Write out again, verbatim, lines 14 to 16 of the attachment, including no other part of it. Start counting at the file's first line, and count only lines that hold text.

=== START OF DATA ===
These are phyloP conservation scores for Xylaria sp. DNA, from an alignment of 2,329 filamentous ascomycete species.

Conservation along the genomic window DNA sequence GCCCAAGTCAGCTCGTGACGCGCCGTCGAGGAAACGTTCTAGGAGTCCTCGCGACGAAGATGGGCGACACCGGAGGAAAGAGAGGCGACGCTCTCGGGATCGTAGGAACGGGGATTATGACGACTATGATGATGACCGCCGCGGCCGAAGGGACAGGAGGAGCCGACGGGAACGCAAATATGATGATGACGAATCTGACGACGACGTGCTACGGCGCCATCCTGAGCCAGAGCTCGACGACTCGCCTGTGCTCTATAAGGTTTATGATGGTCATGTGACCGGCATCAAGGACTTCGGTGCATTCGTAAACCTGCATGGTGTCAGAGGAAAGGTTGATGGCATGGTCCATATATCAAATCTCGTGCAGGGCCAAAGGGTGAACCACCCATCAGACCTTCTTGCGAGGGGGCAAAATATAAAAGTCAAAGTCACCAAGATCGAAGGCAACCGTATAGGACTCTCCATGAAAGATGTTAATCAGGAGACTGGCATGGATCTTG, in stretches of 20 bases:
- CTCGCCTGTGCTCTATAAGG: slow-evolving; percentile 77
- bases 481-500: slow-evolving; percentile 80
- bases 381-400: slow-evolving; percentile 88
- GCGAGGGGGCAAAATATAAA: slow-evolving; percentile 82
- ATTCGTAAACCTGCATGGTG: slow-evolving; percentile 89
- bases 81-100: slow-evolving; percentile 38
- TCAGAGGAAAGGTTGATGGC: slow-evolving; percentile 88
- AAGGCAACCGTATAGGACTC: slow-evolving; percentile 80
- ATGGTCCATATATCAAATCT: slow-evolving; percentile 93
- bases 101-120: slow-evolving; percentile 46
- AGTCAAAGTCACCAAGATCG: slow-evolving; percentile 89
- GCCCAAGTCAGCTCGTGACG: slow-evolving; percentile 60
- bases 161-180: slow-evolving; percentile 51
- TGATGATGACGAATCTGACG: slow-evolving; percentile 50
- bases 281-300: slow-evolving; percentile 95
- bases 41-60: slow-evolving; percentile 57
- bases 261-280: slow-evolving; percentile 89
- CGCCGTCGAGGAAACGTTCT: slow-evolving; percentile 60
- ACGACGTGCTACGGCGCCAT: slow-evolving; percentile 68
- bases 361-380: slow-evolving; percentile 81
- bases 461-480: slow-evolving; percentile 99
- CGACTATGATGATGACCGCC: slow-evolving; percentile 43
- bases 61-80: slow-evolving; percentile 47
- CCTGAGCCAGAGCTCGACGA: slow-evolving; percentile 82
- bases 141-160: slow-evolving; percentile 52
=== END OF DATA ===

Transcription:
- GCCCAAGTCAGCTCGTGACG: slow-evolving; percentile 60
- bases 161-180: slow-evolving; percentile 51
- TGATGATGACGAATCTGACG: slow-evolving; percentile 50